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[TH] IBM Files Flexible Capacity SSD Patent - Page 2

post #11 of 23
Quote:
Originally Posted by Cronos007 View Post
While you may feel it is an obvious idea, it is one that hasn't been put into practice. Also selling 2 drives is not a solution. Assuming for example you want data integrity and reliability, 2 drives in a raid 1 will still wear out equally as fast as a single drive. And will need replacing. A single IBM drive with this Flex Tech, will essentially have a 2nd completely unused drive within it, and will swap over the contents of a dying cell to a fresh one, automatically. Saving your data and prolonging the life of the drive.

I think you misunderstood me. All flash drives have some amount of unused space, it's used as both a swap file, and also so that as cells die, there are spares to replace them. All this does is allow you to adjust how much of the drive is reserved. It's not a terrible idea, but it's pretty obvious. My "just sell 2 drives" comment was intended to suggest that they simply sell a consumer and an enterprise version, with the enterprise version having a huge amount of reserved space compared to the consumer one.
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post #12 of 23
Quote:
The basic idea is that users can either choose to leverage the full capacity of the SSD or reduce the size and reserve some of the memory cells as a safety net when other memory cells fail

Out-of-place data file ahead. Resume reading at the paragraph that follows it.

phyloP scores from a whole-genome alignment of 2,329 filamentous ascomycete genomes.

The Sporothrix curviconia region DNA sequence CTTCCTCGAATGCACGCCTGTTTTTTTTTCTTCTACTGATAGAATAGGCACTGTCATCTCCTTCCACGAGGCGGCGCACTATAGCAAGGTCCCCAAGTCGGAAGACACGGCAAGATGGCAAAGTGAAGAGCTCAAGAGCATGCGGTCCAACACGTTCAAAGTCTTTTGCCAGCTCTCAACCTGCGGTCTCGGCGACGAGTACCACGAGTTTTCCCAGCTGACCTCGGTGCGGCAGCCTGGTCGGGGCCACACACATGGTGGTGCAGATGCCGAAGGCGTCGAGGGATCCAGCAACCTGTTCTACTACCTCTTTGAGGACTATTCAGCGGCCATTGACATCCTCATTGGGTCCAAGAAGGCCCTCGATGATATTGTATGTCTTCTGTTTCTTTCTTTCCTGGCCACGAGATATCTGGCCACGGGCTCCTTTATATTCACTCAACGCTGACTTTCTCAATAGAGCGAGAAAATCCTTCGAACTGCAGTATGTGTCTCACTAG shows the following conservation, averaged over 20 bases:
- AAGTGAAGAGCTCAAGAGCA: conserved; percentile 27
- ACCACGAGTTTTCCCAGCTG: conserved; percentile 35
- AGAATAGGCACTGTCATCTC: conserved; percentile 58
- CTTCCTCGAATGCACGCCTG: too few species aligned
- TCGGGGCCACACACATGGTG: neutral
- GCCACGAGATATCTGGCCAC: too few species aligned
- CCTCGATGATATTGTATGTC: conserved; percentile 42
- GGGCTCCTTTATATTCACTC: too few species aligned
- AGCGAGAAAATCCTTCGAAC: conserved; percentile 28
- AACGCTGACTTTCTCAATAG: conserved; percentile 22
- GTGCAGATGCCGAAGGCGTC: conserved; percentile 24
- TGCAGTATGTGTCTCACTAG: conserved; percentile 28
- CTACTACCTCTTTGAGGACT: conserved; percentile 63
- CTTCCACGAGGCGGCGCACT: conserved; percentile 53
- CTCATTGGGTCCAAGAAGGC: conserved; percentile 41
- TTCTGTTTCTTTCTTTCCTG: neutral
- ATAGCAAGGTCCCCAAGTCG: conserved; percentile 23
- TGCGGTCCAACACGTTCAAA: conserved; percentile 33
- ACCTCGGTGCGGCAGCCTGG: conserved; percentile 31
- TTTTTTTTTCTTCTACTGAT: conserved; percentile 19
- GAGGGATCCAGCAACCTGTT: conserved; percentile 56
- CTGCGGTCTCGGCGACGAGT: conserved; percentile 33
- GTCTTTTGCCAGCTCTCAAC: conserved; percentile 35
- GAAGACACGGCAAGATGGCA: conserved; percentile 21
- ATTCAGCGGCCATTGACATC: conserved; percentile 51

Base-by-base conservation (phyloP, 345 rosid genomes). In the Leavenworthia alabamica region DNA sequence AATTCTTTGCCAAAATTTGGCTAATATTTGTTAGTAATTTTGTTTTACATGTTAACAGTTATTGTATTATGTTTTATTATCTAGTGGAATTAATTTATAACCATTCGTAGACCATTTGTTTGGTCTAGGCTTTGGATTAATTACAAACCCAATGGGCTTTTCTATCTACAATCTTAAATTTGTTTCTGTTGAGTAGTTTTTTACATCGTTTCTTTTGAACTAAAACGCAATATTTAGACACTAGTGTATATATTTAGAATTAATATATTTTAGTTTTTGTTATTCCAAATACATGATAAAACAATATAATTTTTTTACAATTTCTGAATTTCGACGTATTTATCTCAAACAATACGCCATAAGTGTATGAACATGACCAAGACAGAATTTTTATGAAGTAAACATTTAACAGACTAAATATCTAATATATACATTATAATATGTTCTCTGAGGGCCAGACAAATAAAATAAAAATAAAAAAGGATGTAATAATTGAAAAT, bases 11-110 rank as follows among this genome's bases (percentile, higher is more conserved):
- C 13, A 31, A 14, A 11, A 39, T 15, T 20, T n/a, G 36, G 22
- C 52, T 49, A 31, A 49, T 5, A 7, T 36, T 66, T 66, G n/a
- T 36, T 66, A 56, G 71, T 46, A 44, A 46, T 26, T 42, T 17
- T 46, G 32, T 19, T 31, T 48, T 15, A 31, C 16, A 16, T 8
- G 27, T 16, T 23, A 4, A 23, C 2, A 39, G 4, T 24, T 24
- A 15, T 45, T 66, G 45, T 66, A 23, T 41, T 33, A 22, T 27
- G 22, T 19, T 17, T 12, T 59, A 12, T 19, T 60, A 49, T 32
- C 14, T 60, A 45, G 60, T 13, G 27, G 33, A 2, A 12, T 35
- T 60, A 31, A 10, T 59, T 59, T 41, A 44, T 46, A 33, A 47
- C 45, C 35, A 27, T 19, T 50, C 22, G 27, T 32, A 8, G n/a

So they just patented the concept of a partition... seriously?
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post #13 of 23
I don't think this is worthy of a patent... they are just making something that makes some sense in some scenarios - in a year or two, when flash drives become big and cheap enough, you may want to use one as a storage medium (imagine a Media Center with one would be even more silent). If in that case you are writing once or twice at most and reading back a lot more, it makes sense to reserve less space for error correction, as the drive will not need as much, and the user will benefit from having more storage.

This approach could also be applied on mechanical HDD's, but there is a good reason for not doing it. Mechanical HDD's also have a spare area to reallocate bad sectors, but because sectors that, let's say, 'reach the end of their lives', cannot be read as opposed to a flash drive, this scenario does not make sense for a traditional HDD, but it makes perfect sense for an SSD.

But that is not to say the idea is new. It just didn't make sense to use it until now.
 
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post #14 of 23
Quote:
Originally Posted by xlink View Post
about the same as the cost of a firmware swap.

Intel, sandforce, jmicron, indilinx, etc. have been doing this for a while just without the consumer choice and automation and instead opted for a once size fits all approach(my 80GB drive has around 8% capacity in reserve thus limiting me to an effective 74.4GB)
no thats called your file system taking space for the tables..
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post #15 of 23
There's patents in everything this days.


Jesus, the money.
   
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post #16 of 23